It’s all part of the plan

On an Uncommon Descent thread, I was taken to task for not expanding on an answer I gave about whether there are things that are not designed. On the basis that God is the Creator of all things I had said the answer was “No.” The immediate challenge to me was whether I included my own sins in that, and I think that was intended to demolish my position. In fact, as I shall go on to show, it simply raises a whole new topic in theology which has been tackled by varying approaches from earliest times.

But as a question about non-design it is a non-challenge: my sins, at the very least, are designed by me. The big theological question is whether, in any way, they are also caused by God – that is, the issue is not whether some things are not designed, but whether some things have two designers.

Incidentally I didn’t answer on the thread because it was off-topic (and I was involved in a wedding): off topic because my only previous post on the thread, which was about “poor design”, not “non-design”, was the obvious truth that one cannot criticise a design without recognising it is designed. Just as you can’t criticise sinful acts unless they are acts.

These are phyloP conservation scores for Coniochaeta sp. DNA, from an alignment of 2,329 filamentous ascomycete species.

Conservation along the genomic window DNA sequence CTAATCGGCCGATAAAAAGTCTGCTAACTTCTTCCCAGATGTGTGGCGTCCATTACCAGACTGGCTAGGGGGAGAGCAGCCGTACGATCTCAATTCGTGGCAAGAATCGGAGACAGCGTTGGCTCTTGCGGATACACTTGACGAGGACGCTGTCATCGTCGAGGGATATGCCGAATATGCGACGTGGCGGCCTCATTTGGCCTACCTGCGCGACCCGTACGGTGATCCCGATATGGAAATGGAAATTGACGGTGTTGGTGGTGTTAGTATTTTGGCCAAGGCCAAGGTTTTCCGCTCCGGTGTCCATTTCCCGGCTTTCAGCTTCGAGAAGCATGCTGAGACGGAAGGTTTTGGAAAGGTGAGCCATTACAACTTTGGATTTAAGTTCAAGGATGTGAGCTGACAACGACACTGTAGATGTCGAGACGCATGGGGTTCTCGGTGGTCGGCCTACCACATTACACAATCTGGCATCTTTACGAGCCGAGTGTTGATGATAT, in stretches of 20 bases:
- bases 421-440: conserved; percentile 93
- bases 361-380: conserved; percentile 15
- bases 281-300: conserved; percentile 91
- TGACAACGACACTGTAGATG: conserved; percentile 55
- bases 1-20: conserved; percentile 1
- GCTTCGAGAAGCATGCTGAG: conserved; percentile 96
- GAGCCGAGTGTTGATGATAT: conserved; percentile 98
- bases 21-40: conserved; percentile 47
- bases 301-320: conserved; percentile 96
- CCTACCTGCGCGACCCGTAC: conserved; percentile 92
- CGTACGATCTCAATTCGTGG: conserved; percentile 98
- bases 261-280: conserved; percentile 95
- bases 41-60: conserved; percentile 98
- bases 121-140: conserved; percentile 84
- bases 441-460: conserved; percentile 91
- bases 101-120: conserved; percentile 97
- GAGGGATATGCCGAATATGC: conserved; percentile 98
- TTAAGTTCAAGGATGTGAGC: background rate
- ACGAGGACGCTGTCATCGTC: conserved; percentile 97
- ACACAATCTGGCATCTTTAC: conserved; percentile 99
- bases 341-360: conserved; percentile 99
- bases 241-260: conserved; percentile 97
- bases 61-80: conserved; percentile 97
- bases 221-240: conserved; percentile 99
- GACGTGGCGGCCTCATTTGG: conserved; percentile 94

My first approach is via the doctrine of “continous creation”, which is attributed to Orthodox writers like Maximus the Confessor and Gregory Palamas, though usually now as part of the move to baptize modernist ideas with the cachet of “Orthodoxy”. At least, the web has far more references to citations from TEs about it than quotations from the ancient authors themselves, linking it to Process Theology or mis-applying it to stages in evolution. But the Patristic authors seem to be using the term simply as an alternative description of divine preservation, or perhaps providence, at least according to Archbishop Panteleimon of Pelusion, who has a useful article about it. He himself distinguishes preservation from creation, but says: